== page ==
You paid helluva lot for that wide-aperture lens, so you’re going to use it. What’s the point in shooting at an aperture that complements an image’s composition, its message, and your personal understanding of documented reality?
Oh, wait. You just paid helluva lot for that wide-aperture lens, hence you damn well see the world at f/1.4 or below, so that’s fine. Pinpointing what matters™, highlighting it in gloriously shallow depth-of-field. After all, there’s the Bokeh to consider, the creamier, the better. Unless you bought a cheapo lens and the out-of-focus areas are kinda hard, in that case that’s the statement you truly wanted to make. The harsh reality outside of what normal people perceive. The human condition, rendered in two inches of sharpness, the rest in uncomfortable blur. You even got an ND filter to make sure you won’t get tempted to stop it down in brighter conditions. Because the shallowness is what it’s all about.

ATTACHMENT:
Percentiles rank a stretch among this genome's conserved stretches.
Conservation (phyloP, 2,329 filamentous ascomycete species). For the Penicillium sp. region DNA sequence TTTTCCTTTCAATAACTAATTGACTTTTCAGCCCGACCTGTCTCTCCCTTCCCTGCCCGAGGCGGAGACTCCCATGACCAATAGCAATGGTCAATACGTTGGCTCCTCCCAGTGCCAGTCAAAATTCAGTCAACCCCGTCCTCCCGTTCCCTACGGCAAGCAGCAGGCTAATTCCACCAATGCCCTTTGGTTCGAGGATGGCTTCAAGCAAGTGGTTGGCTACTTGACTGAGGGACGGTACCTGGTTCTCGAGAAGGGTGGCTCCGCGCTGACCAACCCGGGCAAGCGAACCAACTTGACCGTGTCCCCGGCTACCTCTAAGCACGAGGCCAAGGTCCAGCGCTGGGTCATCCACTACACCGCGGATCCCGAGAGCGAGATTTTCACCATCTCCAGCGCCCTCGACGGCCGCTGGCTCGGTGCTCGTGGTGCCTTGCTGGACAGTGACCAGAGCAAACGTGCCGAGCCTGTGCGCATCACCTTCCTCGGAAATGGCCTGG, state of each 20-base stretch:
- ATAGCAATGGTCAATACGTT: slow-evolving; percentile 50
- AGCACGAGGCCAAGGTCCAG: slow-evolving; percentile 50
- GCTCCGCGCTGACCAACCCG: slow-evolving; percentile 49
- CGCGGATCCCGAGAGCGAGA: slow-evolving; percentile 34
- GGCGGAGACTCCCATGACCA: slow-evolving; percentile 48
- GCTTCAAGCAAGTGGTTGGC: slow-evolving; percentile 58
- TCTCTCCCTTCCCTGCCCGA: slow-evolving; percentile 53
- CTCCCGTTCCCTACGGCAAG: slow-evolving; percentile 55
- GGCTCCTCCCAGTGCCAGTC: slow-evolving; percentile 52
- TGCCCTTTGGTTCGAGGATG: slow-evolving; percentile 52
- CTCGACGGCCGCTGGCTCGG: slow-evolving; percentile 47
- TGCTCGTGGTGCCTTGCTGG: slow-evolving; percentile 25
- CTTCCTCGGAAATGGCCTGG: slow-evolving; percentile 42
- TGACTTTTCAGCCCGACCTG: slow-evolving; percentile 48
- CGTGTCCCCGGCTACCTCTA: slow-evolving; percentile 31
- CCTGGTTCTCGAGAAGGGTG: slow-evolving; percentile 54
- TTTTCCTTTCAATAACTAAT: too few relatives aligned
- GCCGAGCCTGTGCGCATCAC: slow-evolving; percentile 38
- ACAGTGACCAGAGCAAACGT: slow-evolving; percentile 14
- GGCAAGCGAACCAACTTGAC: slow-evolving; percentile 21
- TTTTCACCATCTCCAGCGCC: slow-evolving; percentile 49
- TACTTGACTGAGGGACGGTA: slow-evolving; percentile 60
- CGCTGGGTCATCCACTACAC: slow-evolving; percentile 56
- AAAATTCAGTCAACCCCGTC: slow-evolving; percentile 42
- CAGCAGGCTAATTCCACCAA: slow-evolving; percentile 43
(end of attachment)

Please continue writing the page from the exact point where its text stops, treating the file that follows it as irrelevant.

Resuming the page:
For example, how could the following photo profit from a stopped-down lens? Juxtaposing the mercantile marketing world represented by the discarded Coke can to newspapers ready for disposal? As a somewhat ironic comment? Are you bloody kidding me?
Na, the message is: the “% sodium” label sits in the same focus plane as the twine on the right. Because that’s what you can do with this fucking lens, that’s what it’s there for and what you’ve paid for. It’s huge, it’s heavy, it’s expensive. It’s irritating the manufacturer still bothers with aperture blades! Such lenses are made to be shot wide open, so you’ll do your damnedest to only use it wide open. Always. No exception. The Bokeh will make it a good image by default. No?